Top Ten Videos to watch

Hillary Clinton Meets With DC Mayor And DC Representative At Coffee Shop
crime scene
Vote
Studio Portrait of Two Young Women Back to Back, One With a Tattoo
Mamie Till and Emmett Till
GOP Redistricting Plot To Unseat Rep. Corrine Brown Exposed
Protests Break Out In Charlotte After Police Shooting
'Keep the Vote Alive!' March Commemorates Civil Rights Act
White man shooting
Gun Violence Continues To Plague Chicago, Over 1,000 Shootings For Year To Date
HS Football
Gun Violence Continues To Plague Chicago, Over 1,000 Shootings For Year To Date
Police Line
US-POLITICS-OBAMA
2016 Republican National Convention
44th NAACP Image Awards - Show
MD Primary
Premiere Of OWN's 'Queen Sugar' - Arrivals
Democratic National Convention
US-VOTE-REPUBLICANS-TRUMP
Los Angeles Rams v San Francisco 49ers
US-POLICE-RACISM-UNREST
Protesters Demonstrate Against Donald Trump's Visit To Flint Michigan
President Obama Speaks On The Economy In Brady Press Briefing Room
Lil Wayne
Construction Continues On The National Museum of African American History To Open In 2016
Preacher Preaching the Gospel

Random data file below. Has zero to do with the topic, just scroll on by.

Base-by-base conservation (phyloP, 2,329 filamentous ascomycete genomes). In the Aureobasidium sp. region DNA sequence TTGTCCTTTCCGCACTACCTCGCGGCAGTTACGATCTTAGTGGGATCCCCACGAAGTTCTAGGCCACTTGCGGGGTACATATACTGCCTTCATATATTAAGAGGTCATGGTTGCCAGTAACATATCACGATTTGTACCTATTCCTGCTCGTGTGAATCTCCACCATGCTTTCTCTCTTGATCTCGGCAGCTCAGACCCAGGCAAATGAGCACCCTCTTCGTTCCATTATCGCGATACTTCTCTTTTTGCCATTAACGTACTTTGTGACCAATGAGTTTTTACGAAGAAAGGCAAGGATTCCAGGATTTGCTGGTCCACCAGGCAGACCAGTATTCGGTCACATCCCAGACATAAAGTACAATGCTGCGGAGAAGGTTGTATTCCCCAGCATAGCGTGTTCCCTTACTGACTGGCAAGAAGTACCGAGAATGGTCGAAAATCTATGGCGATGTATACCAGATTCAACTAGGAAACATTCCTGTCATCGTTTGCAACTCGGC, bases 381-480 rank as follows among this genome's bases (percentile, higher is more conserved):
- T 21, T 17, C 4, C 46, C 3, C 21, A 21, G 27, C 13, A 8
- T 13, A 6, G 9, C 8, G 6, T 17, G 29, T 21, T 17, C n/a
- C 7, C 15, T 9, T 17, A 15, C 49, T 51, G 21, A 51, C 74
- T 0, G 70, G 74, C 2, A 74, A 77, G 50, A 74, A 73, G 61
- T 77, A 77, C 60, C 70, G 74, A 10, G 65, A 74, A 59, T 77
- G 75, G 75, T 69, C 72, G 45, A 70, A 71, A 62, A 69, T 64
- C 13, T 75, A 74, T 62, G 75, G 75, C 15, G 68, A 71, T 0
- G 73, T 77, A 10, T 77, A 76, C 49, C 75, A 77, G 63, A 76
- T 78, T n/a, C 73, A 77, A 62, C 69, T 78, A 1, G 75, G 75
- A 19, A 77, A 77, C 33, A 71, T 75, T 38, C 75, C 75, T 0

Hillary Clinton Campaigns In Louisville, Kentucky
Miami Dolphins v Seattle Seahawks
US-VOTE-DEMOCRATS-CONVENTION
Leave a comment

NEW YORK-Professors from New York colleges including NYU, Barnard and Columbia as well as their archaeology students have uncovered a lost Black village under Central Park in New York City. BET.com reports:

At its height, Seneca Village was a robust community of nearly 300 people that existed between between the 1820s and 1850s. Though it was a predominately Black neighborhood, housing some of the first Black property owners in the city, it was also home to white European immigrants, who were coexisting peacefully with their African-American neighbors. The diverse community spanned from 81st to 89th street, between Seventh and Eighth avenues. But then came plans for Central Park, and Seneca Village, and the thriving community that lived there, was decimated.

Read More At BET.com

RELATED STORIES

Historic Black Site Unearthed In Timbuctoo, New Jersey

Historic Cemetary Reveals Boston’s Black History

Also On News One:
comments – Add Yours